Where? < Ball's Hole >

NW Mailing List nw-mailing-list at nwhs.org
Wed Nov 16 14:19:28 EST 2016

Bruno in Blacksburg: 

Ball's Hole is the big dip west of Singer, stretching to the beginning of the uphill grade through Tie Yard Hill to Elliston. 

It is still a major dip, but in years gone by, it was an operating obstacle for long trains. About 1956-1957, the grades were partly ameliorated by filling in and raising the middle of the dip. And if I recall correctly, the east end (at Singer) was also cut down somewhat. 

Long before Singer was a name on the railroad, there was a station of some sort at Ball's, which was a mile or so west of present Singer (I think.) I do not know if Ball's was a Train Order Office and Block Station.  When a Train Order office was established at Singer, the office call BA was applied to it, so whatever old office had been at Balls was closed before that. (I do not know what year Singer Tower was put in service, or if it was equipped with an interlocking,) but Singer shows in Time Tables as early as 1906.) 

The September 1896 "Statement of Block Signals in Use on the Road," which I sent out to the List, the Archives, and all my personal N&W contacts several years ago, does not show any open offices between Deyerle (near the Salem Brick Yard east of Glenvar) and Elliston. 

You are probably curious about the operating problem, too... As train lengths grew to upwards of a hundred cars, many eastward trains would break in-two while going downhill into Ball's Hole. How could this happen? 

Here's how. The Engineman would have to apply the Automatic Brake (the "train brake") to hold the speed within the authorized limits while dropping down into the Hole. When speed was down and the train was nearing the bottom of the hole, he would release the brake. The brakes would release on the head end of the train before they released on the rear end, and the head end would tend to "run away from" the rear end, and the engine brake was not capable of holding the head end back. And somewhere in the train, this run-out of slack would break a knuckle, and the train would part. This was such a problem that the railroad installed a special hand operated crossover un or approaching Tie Yard Hill, named Bachelor's Crossover (supposedly named for old Engineman Harvey Batchelor, who could never make it through Ball's Hole without breaking in-two.)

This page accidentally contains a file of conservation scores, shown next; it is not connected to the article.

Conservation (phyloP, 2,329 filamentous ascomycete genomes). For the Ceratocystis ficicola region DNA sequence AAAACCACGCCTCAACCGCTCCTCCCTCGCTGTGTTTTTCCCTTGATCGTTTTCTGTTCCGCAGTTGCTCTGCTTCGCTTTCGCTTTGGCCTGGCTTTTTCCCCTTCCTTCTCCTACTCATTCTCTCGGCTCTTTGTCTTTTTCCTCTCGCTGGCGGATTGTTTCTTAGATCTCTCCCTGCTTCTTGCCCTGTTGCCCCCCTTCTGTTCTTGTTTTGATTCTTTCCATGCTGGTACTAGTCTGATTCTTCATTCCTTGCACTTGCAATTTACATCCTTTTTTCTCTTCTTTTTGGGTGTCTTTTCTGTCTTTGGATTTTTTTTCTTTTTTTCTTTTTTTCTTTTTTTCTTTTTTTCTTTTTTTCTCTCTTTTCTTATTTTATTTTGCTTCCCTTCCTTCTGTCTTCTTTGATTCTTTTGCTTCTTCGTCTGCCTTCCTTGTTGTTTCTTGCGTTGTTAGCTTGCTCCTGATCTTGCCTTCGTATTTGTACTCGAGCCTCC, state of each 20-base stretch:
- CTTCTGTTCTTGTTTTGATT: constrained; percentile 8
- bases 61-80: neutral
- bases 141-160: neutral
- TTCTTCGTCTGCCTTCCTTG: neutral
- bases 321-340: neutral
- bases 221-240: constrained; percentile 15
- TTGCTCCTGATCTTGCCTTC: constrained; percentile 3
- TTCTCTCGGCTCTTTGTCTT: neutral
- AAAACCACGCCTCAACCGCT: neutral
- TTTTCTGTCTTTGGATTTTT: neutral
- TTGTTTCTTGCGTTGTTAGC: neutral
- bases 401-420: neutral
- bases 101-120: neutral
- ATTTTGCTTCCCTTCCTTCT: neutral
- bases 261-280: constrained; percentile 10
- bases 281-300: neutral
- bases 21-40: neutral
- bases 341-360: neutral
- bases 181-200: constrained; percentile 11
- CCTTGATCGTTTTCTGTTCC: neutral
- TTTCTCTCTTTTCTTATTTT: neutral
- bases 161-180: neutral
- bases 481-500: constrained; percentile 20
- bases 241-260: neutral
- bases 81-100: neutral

Following a train separation, the engine would cut off and proceed east to Singer, crossover to the westbound track, run west to Batchelor's Crossover, move eastwardly through the crossover, couple to the caboose, and shove the rear end of the train eastwardly and couple it up to the head end of the train. Then the engine would reverse the process: run back west to Batchelor's Crossover, run the westbound main line back to Singer, and get onto the head end of its train again, and then try to get the train started out of Ball's Hole without breaking it in-two again, or requiring the engine of the following train to shove it out of the Hole. 

Problems like this would not happen today, due to two things: (1) the advent of dynamic braking, by which a tremendous amount of retarding force is available to hold back the head end of a train, and (2) the invention of the Accelerated Service Release feature on the tripple valves of freight cars, an invention of the 1960s. With Accelerated Service Rlease, when the tripple valve on a car anywhere in the train sees just a 1 to 2 pound increase of Brake Pipe Pressure over Auxiliary Reservoir Pressure, it dumps the air from the Aux Reservoir back into the Brake Pipe and gives a speedy "kick off" of the brakes. Ergo, the brakes on a long train release MUCH more quickly than they did in the old days. 

I could probably dig up the MP for Batchelor's Crossover from my notes, if you need it. Sorry my memory is not more exact, but it is now over a half century since I began working on that territory, and in the intervening years I have had to learn about three thousand miles of additional railroad.  
So sometimes things get lost in my memory.  If you want the the 1896 "Statement of Block Signals in Use on the Road," contact me off list.

Tracking down the history of the station at Balls would be a good assignment for that doggedly indefatigable master detective, Mr. Harry Bundy ! 

-- abram burnett, 
superannuated trainman 

Sent to You from my Telegraph Key 
Successor to the MAGNETIC TELEGRAPH LINE of 1844 

More information about the NW-Mailing-List mailing list